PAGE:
Philip George / Roundup
It was 100 days ago that a crowd of more than one million people strong swarmed the streets of Washington, D.C. to witness the swearing in of President Barack Obama.
They chanted his name joyously on what was such an historic and festive day – and why not? He had defied all odds, being elected the first African American president merely four decades following the Civil Rights movement. The credit was due.
But that was 100 days ago.
Now that all the pomp and circumstance has dissipated and Obama has taken up residence in the White House for over three months, his accomplishments in office are what is to be examined. Credit is not due.
Obama took immediate action as president, ordering the shutdown of the prison at Guantanamo Bay, Cuba, within a year, promising to “make sure that the procedures we set up are ones that abide by our Constitution.”
But the fate of the more than 200 detainees – many of whom are suspected of committing atrocities far worse than waterboarding – is unknown.
Talks arose regarding the possibility of transferring the prisoners to United States facilities, but some citizens opposed the concept of suspected terrorists being held miles from their homes.
So Obama tried to ship the inmates to Europe. France agreed to take a grand total of one, and Austria’s Interior Minister Maria Fekter declined the president’s request by concluding that if Guantanamo’s inhabitants aren’t dangerous, why not just keep them in America?
Shocking that nobody wants our terrorists.
The plea to Europe was made at the G-20 conference in London on April 2, the same stage Obama used to kick off his apology tour in which he vowed to restore American foreign policy (read: reverse the wrongdoings of George W. Bush so the United States can be liked again).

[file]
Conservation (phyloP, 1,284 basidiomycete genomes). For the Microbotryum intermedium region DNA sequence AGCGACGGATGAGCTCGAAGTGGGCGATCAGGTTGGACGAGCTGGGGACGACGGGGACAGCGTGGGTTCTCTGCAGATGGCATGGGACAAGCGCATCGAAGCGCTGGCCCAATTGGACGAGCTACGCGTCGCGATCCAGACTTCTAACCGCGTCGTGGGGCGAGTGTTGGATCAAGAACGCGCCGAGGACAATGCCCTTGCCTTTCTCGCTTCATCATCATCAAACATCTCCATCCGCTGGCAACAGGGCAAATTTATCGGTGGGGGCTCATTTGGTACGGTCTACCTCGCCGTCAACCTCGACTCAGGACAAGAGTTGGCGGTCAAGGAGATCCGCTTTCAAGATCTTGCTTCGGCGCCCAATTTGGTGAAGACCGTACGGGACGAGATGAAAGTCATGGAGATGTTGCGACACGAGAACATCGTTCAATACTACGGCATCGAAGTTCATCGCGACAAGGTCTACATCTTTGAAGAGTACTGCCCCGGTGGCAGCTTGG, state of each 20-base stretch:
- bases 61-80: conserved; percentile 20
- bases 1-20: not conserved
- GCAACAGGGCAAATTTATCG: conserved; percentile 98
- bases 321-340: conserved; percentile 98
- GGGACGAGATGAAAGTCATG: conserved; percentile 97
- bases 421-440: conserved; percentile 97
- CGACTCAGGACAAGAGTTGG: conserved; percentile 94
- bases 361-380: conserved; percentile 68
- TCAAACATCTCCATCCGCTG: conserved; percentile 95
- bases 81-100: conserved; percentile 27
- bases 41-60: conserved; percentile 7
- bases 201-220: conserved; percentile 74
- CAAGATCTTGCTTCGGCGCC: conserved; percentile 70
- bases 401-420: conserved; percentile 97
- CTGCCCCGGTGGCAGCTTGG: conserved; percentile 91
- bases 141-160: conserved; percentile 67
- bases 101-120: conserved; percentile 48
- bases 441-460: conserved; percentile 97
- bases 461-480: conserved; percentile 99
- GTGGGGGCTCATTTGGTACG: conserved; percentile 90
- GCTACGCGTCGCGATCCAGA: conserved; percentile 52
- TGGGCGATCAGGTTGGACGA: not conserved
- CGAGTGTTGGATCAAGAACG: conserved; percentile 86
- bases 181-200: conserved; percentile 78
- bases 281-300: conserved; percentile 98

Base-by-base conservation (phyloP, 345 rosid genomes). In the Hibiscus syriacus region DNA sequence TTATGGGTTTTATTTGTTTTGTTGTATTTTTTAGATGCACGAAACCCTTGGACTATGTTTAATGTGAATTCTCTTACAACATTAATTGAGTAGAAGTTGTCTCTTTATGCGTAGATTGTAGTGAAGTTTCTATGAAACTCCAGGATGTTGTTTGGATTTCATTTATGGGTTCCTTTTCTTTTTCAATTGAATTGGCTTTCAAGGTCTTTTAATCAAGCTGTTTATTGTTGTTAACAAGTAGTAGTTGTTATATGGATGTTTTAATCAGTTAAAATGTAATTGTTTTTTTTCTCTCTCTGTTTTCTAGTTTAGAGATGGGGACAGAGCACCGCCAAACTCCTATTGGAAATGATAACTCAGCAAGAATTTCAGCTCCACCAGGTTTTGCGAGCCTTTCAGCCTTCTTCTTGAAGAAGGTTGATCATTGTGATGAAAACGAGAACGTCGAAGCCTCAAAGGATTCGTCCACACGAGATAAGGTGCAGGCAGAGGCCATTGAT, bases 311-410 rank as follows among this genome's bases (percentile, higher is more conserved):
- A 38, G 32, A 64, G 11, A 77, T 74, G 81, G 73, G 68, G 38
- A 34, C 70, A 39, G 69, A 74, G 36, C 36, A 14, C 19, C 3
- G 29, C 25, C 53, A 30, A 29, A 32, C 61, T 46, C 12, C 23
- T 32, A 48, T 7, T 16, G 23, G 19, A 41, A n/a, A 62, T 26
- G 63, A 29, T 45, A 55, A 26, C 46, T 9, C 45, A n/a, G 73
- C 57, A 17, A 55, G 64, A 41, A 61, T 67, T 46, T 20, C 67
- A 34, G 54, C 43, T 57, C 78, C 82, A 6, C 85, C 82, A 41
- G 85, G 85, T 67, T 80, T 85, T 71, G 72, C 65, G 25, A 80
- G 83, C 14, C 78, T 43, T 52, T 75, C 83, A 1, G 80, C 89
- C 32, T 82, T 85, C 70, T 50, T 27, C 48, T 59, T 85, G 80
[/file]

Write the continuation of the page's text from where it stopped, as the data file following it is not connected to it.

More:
Obama apologized for America’s “arrogance” and “dismissiveness” toward Europe and its mistreatment of the Muslim world.
The act of the leader of a global superpower groveling for the forgiveness of nations that dislike us anyway signifies one thing – we as a nation are weak.
But with the national economic crisis the nation’s most glaring issue, the most significant action of the Obama administration has been the $787-billion stimulus bill passed Feb. 13.
“We cannot sustain a system that bleeds billions of taxpayer dollars on programs that have outlived their usefulness,” he said Nov. 25, nearly three months prior to passing a bill including the following provisions according to CNN:
$150 million for parking improvements at a Little League facility in Cidra, Puerto Rico, $246 million tax break for Hollywood movie producers to buy motion picture film, $600 million to buy hybrid vehicles for federal employees, $650 million for the digital television converter box coupon program and $850 million for Amtrak.
Those programs have not outlived their usefulness, but rather were useless from the get-go.
Obama’s mantra of change has proved true, but his slogan of “Change We Need,” is debatable.